Frontotemporal dementia (FTD) is an umbrella term for a heterogeneous group of neurodegenerative disorders that are characterized by changes in cognition, language, personality, and social functioning. Approximately 40% of individuals with FTD have a family history of dementia, but less than 10% have a clear autosomal dominant pattern of inheritance. However, establishing a clear mode of inheritance in FTD is complicated by clinical heterogeneity, variable expression, phenocopies, misdiagnosis, early death due to other causes, missing medical records, and lost family histories. Mutations in the microtubule-associated protein tau and progranulin genes have been reported in the majority of hereditary cases, making genetic testing of at-risk individuals possible. The first step in counseling a family with a history of FTD is to take a comprehensive family history with confirmation of any diagnosis in a family member with medical records to the extent possible. If the pedigree analysis suggests an autosomal dominant pattern of inheritance, genetic testing of an affected relative may be offered to the family to determine if a mutation is present. If a mutation is found, relatives interested in pursuing genetic testing should be referred to a genetic counselor familiar with genetic testing for neurodegenerative disorders. Predictive testing of unaffected and at-risk relatives should only be offered in the context of a comprehensive genetic counseling protocol offering pre- and post-test counseling and support. One survey of at-risk individuals in a large family with FTD found that 50% were interested in testing. In one study actually offering genetic testing for FTD, the rate of uptake of testing was only 8.4%. A more recent study estimated the uptake for testing for FTD to be somewhere between 7% and 17% and attributed the low uptake to family resistance to testing. While genetic testing may be appropriate for some families with Alzheimer's disease and FTD, uptake of testing may be expected to be low.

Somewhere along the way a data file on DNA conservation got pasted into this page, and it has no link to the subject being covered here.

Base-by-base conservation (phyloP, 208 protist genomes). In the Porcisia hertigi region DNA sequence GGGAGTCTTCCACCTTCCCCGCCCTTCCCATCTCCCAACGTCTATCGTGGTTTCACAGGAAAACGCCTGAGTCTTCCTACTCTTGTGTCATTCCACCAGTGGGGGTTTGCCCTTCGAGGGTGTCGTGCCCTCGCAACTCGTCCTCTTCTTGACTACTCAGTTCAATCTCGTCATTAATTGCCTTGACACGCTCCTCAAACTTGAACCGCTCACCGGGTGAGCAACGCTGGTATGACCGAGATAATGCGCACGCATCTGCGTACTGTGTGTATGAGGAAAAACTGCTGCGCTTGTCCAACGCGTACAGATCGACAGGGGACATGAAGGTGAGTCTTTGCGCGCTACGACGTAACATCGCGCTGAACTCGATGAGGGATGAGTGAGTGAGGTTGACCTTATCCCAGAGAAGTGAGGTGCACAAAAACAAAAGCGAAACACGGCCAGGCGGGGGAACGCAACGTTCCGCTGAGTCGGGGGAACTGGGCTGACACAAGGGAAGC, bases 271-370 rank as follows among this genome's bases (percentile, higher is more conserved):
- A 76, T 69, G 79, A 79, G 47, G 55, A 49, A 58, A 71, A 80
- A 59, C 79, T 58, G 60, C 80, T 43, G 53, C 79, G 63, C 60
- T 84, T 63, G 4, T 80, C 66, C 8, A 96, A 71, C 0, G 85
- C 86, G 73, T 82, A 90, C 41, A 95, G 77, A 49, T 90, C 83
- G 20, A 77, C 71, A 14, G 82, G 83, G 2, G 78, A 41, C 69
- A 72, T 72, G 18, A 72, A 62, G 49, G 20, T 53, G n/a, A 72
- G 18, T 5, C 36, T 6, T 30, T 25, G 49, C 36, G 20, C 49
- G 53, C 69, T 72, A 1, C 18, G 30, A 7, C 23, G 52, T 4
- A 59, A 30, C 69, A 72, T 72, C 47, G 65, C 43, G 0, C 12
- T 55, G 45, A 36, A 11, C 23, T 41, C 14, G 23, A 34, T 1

- Frontotemporal dementia
- Genetic counseling
ASJC Scopus subject areas
- Cellular and Molecular Neuroscience